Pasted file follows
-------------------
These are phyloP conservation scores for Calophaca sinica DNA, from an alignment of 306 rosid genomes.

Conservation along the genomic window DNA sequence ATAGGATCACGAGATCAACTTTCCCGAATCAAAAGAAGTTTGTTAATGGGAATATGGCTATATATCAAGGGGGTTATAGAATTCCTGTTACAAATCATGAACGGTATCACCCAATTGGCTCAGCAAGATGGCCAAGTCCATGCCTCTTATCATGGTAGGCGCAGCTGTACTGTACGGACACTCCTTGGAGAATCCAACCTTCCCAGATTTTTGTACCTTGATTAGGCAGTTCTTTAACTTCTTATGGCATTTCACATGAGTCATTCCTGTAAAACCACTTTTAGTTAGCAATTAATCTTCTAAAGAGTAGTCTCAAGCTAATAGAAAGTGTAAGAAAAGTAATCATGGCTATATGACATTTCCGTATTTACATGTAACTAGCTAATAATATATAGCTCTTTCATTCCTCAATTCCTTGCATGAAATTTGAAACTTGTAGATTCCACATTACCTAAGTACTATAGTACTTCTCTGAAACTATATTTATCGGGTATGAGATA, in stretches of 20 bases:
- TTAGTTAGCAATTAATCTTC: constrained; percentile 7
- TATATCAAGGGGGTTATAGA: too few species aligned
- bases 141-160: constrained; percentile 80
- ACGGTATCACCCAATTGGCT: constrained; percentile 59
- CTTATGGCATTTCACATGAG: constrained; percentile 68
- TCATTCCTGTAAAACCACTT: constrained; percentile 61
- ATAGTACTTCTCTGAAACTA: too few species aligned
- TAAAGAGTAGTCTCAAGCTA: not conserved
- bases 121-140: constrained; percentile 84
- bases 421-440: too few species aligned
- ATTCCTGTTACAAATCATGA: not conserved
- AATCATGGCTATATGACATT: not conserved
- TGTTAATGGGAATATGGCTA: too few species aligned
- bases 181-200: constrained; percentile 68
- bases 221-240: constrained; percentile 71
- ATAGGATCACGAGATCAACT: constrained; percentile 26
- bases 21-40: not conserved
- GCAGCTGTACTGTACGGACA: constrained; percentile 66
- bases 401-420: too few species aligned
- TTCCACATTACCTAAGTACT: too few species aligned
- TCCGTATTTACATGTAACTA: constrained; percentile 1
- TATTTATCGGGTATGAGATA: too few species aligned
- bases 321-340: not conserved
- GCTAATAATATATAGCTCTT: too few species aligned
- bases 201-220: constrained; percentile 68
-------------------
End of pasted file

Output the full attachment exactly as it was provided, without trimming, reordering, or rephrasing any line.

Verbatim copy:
These are phyloP conservation scores for Calophaca sinica DNA, from an alignment of 306 rosid genomes.

Conservation along the genomic window DNA sequence ATAGGATCACGAGATCAACTTTCCCGAATCAAAAGAAGTTTGTTAATGGGAATATGGCTATATATCAAGGGGGTTATAGAATTCCTGTTACAAATCATGAACGGTATCACCCAATTGGCTCAGCAAGATGGCCAAGTCCATGCCTCTTATCATGGTAGGCGCAGCTGTACTGTACGGACACTCCTTGGAGAATCCAACCTTCCCAGATTTTTGTACCTTGATTAGGCAGTTCTTTAACTTCTTATGGCATTTCACATGAGTCATTCCTGTAAAACCACTTTTAGTTAGCAATTAATCTTCTAAAGAGTAGTCTCAAGCTAATAGAAAGTGTAAGAAAAGTAATCATGGCTATATGACATTTCCGTATTTACATGTAACTAGCTAATAATATATAGCTCTTTCATTCCTCAATTCCTTGCATGAAATTTGAAACTTGTAGATTCCACATTACCTAAGTACTATAGTACTTCTCTGAAACTATATTTATCGGGTATGAGATA, in stretches of 20 bases:
- TTAGTTAGCAATTAATCTTC: constrained; percentile 7
- TATATCAAGGGGGTTATAGA: too few species aligned
- bases 141-160: constrained; percentile 80
- ACGGTATCACCCAATTGGCT: constrained; percentile 59
- CTTATGGCATTTCACATGAG: constrained; percentile 68
- TCATTCCTGTAAAACCACTT: constrained; percentile 61
- ATAGTACTTCTCTGAAACTA: too few species aligned
- TAAAGAGTAGTCTCAAGCTA: not conserved
- bases 121-140: constrained; percentile 84
- bases 421-440: too few species aligned
- ATTCCTGTTACAAATCATGA: not conserved
- AATCATGGCTATATGACATT: not conserved
- TGTTAATGGGAATATGGCTA: too few species aligned
- bases 181-200: constrained; percentile 68
- bases 221-240: constrained; percentile 71
- ATAGGATCACGAGATCAACT: constrained; percentile 26
- bases 21-40: not conserved
- GCAGCTGTACTGTACGGACA: constrained; percentile 66
- bases 401-420: too few species aligned
- TTCCACATTACCTAAGTACT: too few species aligned
- TCCGTATTTACATGTAACTA: constrained; percentile 1
- TATTTATCGGGTATGAGATA: too few species aligned
- bases 321-340: not conserved
- GCTAATAATATATAGCTCTT: too few species aligned
- bases 201-220: constrained; percentile 68